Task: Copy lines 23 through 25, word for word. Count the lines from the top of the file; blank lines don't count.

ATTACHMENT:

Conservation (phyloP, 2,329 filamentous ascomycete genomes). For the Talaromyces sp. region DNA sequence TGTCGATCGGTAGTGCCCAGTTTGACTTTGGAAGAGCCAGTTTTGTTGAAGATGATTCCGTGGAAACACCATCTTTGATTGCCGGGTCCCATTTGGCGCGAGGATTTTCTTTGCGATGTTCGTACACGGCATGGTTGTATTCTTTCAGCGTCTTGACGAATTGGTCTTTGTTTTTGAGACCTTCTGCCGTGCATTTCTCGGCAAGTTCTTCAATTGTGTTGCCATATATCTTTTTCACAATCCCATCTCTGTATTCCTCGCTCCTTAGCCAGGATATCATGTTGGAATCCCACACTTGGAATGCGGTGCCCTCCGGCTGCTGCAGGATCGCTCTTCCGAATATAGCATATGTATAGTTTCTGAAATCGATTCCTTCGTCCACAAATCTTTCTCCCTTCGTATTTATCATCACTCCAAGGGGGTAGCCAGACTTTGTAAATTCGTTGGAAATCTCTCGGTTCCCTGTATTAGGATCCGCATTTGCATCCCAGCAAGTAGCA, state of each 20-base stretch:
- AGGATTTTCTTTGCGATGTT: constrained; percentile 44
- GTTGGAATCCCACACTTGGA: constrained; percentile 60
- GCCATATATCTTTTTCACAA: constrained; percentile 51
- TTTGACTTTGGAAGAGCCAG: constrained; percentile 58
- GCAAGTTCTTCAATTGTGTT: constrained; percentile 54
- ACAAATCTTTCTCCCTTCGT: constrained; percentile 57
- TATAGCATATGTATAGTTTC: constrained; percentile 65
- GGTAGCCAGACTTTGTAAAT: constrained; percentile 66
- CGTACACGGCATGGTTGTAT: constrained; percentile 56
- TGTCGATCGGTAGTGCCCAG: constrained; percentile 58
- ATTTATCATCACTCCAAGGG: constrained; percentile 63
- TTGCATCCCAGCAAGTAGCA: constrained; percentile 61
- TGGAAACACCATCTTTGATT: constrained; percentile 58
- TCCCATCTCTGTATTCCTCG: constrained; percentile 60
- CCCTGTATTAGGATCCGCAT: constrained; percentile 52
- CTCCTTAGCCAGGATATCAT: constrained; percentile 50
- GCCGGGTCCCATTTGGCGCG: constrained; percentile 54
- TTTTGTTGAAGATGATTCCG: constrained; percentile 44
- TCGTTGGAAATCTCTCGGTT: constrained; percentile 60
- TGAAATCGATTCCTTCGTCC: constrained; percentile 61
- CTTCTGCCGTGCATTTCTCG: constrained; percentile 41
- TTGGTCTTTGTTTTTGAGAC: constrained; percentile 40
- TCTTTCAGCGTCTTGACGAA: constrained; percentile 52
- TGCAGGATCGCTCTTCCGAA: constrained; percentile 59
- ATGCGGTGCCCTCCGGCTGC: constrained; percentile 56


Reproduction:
- TTGGTCTTTGTTTTTGAGAC: constrained; percentile 40
- TCTTTCAGCGTCTTGACGAA: constrained; percentile 52
- TGCAGGATCGCTCTTCCGAA: constrained; percentile 59